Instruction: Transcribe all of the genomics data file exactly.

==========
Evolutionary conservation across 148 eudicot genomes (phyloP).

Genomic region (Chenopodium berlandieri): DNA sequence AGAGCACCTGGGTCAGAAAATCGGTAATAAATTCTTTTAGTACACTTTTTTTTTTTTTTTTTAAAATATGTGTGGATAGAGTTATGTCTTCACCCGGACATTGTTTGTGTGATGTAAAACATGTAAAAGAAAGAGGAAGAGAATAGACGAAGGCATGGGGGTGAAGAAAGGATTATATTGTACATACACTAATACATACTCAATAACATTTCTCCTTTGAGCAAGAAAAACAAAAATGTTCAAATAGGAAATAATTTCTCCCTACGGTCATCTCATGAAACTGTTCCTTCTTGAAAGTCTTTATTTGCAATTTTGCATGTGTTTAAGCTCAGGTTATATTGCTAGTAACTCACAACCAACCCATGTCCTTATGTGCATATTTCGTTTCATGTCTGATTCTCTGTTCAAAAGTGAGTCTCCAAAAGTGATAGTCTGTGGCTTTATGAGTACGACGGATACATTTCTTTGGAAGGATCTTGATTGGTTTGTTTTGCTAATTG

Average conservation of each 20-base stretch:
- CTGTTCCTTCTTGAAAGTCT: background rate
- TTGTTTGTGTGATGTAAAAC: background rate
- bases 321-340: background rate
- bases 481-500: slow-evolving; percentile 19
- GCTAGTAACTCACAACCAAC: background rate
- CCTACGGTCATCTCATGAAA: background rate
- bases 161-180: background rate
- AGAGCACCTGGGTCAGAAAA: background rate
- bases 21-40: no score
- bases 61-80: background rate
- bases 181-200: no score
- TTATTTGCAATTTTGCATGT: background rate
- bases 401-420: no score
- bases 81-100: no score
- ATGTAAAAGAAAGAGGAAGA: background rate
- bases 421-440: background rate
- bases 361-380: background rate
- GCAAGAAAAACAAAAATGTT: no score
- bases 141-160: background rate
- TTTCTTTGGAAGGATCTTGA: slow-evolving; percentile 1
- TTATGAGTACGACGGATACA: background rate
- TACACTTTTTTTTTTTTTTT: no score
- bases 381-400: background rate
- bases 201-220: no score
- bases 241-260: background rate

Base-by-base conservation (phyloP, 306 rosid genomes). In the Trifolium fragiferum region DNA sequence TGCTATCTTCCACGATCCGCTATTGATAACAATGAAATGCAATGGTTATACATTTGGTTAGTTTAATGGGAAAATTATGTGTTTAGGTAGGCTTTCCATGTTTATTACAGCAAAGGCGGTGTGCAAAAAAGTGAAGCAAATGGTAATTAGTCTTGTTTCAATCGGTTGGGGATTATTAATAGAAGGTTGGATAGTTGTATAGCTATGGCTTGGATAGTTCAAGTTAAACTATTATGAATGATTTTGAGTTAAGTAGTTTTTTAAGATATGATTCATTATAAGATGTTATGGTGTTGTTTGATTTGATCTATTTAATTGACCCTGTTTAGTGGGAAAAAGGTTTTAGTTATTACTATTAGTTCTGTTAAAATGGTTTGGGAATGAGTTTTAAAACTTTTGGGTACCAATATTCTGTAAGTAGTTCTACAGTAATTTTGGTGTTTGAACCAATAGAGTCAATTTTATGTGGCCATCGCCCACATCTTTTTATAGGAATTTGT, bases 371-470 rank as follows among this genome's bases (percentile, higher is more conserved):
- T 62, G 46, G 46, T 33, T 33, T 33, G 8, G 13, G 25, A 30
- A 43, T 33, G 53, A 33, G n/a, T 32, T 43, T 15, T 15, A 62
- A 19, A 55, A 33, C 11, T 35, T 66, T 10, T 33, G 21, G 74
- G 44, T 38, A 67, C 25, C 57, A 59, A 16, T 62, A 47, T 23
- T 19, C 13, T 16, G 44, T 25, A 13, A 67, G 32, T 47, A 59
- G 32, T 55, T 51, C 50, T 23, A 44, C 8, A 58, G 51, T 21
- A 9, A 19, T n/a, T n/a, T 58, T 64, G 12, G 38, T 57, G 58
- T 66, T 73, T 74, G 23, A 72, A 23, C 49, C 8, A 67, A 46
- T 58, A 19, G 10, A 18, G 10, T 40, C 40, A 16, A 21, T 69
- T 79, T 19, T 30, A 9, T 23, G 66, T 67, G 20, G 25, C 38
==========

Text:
Evolutionary conservation across 148 eudicot genomes (phyloP).

Genomic region (Chenopodium berlandieri): DNA sequence AGAGCACCTGGGTCAGAAAATCGGTAATAAATTCTTTTAGTACACTTTTTTTTTTTTTTTTTAAAATATGTGTGGATAGAGTTATGTCTTCACCCGGACATTGTTTGTGTGATGTAAAACATGTAAAAGAAAGAGGAAGAGAATAGACGAAGGCATGGGGGTGAAGAAAGGATTATATTGTACATACACTAATACATACTCAATAACATTTCTCCTTTGAGCAAGAAAAACAAAAATGTTCAAATAGGAAATAATTTCTCCCTACGGTCATCTCATGAAACTGTTCCTTCTTGAAAGTCTTTATTTGCAATTTTGCATGTGTTTAAGCTCAGGTTATATTGCTAGTAACTCACAACCAACCCATGTCCTTATGTGCATATTTCGTTTCATGTCTGATTCTCTGTTCAAAAGTGAGTCTCCAAAAGTGATAGTCTGTGGCTTTATGAGTACGACGGATACATTTCTTTGGAAGGATCTTGATTGGTTTGTTTTGCTAATTG

Average conservation of each 20-base stretch:
- CTGTTCCTTCTTGAAAGTCT: background rate
- TTGTTTGTGTGATGTAAAAC: background rate
- bases 321-340: background rate
- bases 481-500: slow-evolving; percentile 19
- GCTAGTAACTCACAACCAAC: background rate
- CCTACGGTCATCTCATGAAA: background rate
- bases 161-180: background rate
- AGAGCACCTGGGTCAGAAAA: background rate
- bases 21-40: no score
- bases 61-80: background rate
- bases 181-200: no score
- TTATTTGCAATTTTGCATGT: background rate
- bases 401-420: no score
- bases 81-100: no score
- ATGTAAAAGAAAGAGGAAGA: background rate
- bases 421-440: background rate
- bases 361-380: background rate
- GCAAGAAAAACAAAAATGTT: no score
- bases 141-160: background rate
- TTTCTTTGGAAGGATCTTGA: slow-evolving; percentile 1
- TTATGAGTACGACGGATACA: background rate
- TACACTTTTTTTTTTTTTTT: no score
- bases 381-400: background rate
- bases 201-220: no score
- bases 241-260: background rate

Base-by-base conservation (phyloP, 306 rosid genomes). In the Trifolium fragiferum region DNA sequence TGCTATCTTCCACGATCCGCTATTGATAACAATGAAATGCAATGGTTATACATTTGGTTAGTTTAATGGGAAAATTATGTGTTTAGGTAGGCTTTCCATGTTTATTACAGCAAAGGCGGTGTGCAAAAAAGTGAAGCAAATGGTAATTAGTCTTGTTTCAATCGGTTGGGGATTATTAATAGAAGGTTGGATAGTTGTATAGCTATGGCTTGGATAGTTCAAGTTAAACTATTATGAATGATTTTGAGTTAAGTAGTTTTTTAAGATATGATTCATTATAAGATGTTATGGTGTTGTTTGATTTGATCTATTTAATTGACCCTGTTTAGTGGGAAAAAGGTTTTAGTTATTACTATTAGTTCTGTTAAAATGGTTTGGGAATGAGTTTTAAAACTTTTGGGTACCAATATTCTGTAAGTAGTTCTACAGTAATTTTGGTGTTTGAACCAATAGAGTCAATTTTATGTGGCCATCGCCCACATCTTTTTATAGGAATTTGT, bases 371-470 rank as follows among this genome's bases (percentile, higher is more conserved):
- T 62, G 46, G 46, T 33, T 33, T 33, G 8, G 13, G 25, A 30
- A 43, T 33, G 53, A 33, G n/a, T 32, T 43, T 15, T 15, A 62
- A 19, A 55, A 33, C 11, T 35, T 66, T 10, T 33, G 21, G 74
- G 44, T 38, A 67, C 25, C 57, A 59, A 16, T 62, A 47, T 23
- T 19, C 13, T 16, G 44, T 25, A 13, A 67, G 32, T 47, A 59
- G 32, T 55, T 51, C 50, T 23, A 44, C 8, A 58, G 51, T 21
- A 9, A 19, T n/a, T n/a, T 58, T 64, G 12, G 38, T 57, G 58
- T 66, T 73, T 74, G 23, A 72, A 23, C 49, C 8, A 67, A 46
- T 58, A 19, G 10, A 18, G 10, T 40, C 40, A 16, A 21, T 69
- T 79, T 19, T 30, A 9, T 23, G 66, T 67, G 20, G 25, C 38